Cooler weather, trees in brilliant colors, and darker mornings can only mean one thing: It’s fall.
I love living in a place where seasons change and Mother Nature gives us so much to celebrate. And hasn’t it been beautiful lately?
We’ve had enough rain to keep things from being as dry as they were in the summer. My husband, Tommy, has been somewhat successful getting some grass seed to grow to replace what he lost this summer during the drought.
We’ve had our first fire in the fireplace, and when I mentioned building one the other day Tommy said, “It’s 72 degrees outside.”
It might have been warm outside but inside, it was about 62 degrees and chilly. I’m sure Murfreesboro Electric Department will be wondering how to replace revenue lost from the many households, including our own, that have had the air conditioners turned off for about a month.
About three weeks ago, my granddaughter Jeanne said that she knew it wasn’t fall yet because she hadn’t seen any pumpkins. Time has changed that considerably.
In the grocery line on Monday, I noticed that most carts had some fall or Halloween decorations. Most were pumpkins. I wondered if we could measure the economy by the number of pumpkins purchased? If so, we’re on an upswing.
Tommy and I have been fortunate to have taken trips to New England often times in the fall, and one of my favorite things while there is observing is how many people decorate their houses for the season.
It seems that every single house has a fall wreath on their front door, chrysanthemums on the steps, ghosts hanging from trees, and spiders crawling up walls. No matter how modest or grand the home, nearly every person gives it their all, making homes in the South pale by comparison.
Some towns along the coast even have contests to see who can create the most clever mannequins on light posts or decorations in store windows.
I think part of the reason I enjoy it so much is because they don’t seem to rush the Christmas season like I feel we do here.
We took such a trip this year and were disappointed by the lack of color in the trees. We had to go in September, and I’m sure a later trip would have been better.
Perhaps because there has not been a frost, the trees were still primarily green until we reached Vermont, which is about as north as you can go and still be in the U.S.
It also rained a lot of the time we were there, which limited our viewing. I imagine that many northern states are in their prime by now.
Driving northeast meant stopping in Maryland to visiting my sister and her husband, with a subsequent stop en route to visit our grandchildren in New York, of course.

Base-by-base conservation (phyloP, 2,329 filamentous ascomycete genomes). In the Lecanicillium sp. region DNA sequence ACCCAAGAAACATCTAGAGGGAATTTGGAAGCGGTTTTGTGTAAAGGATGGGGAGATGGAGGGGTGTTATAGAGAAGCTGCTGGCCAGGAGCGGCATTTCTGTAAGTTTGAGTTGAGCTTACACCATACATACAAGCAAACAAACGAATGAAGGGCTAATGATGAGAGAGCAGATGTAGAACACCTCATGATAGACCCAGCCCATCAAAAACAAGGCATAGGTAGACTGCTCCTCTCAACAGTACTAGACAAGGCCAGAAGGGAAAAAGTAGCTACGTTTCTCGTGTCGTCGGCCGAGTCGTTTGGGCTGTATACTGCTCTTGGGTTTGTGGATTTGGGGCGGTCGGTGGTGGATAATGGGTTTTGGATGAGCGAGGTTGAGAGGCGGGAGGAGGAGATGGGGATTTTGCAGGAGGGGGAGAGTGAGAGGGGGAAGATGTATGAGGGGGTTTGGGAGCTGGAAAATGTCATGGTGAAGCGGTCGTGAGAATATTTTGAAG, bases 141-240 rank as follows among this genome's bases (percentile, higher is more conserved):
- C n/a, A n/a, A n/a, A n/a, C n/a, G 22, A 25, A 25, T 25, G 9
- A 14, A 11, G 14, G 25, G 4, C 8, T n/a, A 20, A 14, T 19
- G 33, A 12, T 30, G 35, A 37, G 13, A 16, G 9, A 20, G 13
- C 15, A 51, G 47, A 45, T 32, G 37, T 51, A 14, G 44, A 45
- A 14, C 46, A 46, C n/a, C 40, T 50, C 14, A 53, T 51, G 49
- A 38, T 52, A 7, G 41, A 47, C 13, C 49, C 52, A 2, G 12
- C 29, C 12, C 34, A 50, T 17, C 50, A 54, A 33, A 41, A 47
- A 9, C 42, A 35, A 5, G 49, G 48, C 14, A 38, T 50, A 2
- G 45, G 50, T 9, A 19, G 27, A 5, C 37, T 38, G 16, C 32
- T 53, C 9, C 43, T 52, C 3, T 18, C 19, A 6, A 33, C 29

When we called my sister Carroll to tell her we were close by, she said that her 100-year-old mother-in-law who lived in Alabama was not expected to live through the night.
She did not. So, we left the next morning when they did, each going in different directions.
Ironically, they were visiting us on their way back from their last visit with her in Alabama the day before Tommy lost his mother, too.
We have since made a plan not to schedule any more visits together for a while.
Despite the shortened trip, we did drive around Washington, D.C., in the rain and enjoyed views of the Washington Monument, which is still under repair from the August 2011 earthquake. We also went to the National Gallery, Jefferson Memorial, Capitol Hill and other impressive sights.
Although you can’t get close to the White House anymore, I read that it was recently open to the public for a tour of Jackie Kennedy’s rose garden and first lady Michelle Obama’s vegetable garden.
We couldn’t be there during the time those tours were offered, so I googled images of the vegetable garden.
It is a lot bigger than I imagined. I then searched for pictures of the capitol to remind me how beautiful it is. And it is still stunning. Try it yourself.
The last day of the Rutherford County Farmers Market at Lane Agri-Park is Tuesday, Oct. 30, and you should head over there to pick up summer’s last vegetables.
I recently bought heirloom tomatoes and butternut squash, neither of which disappointed. Just remember to put the squash in microwave for two minutes on high to make it easier to cut.
I hope you enjoy the rest of these fall days before daylight saving time ends and colder weather shows up. I plan to be staying outdoors as much as I can.
‘Til next week.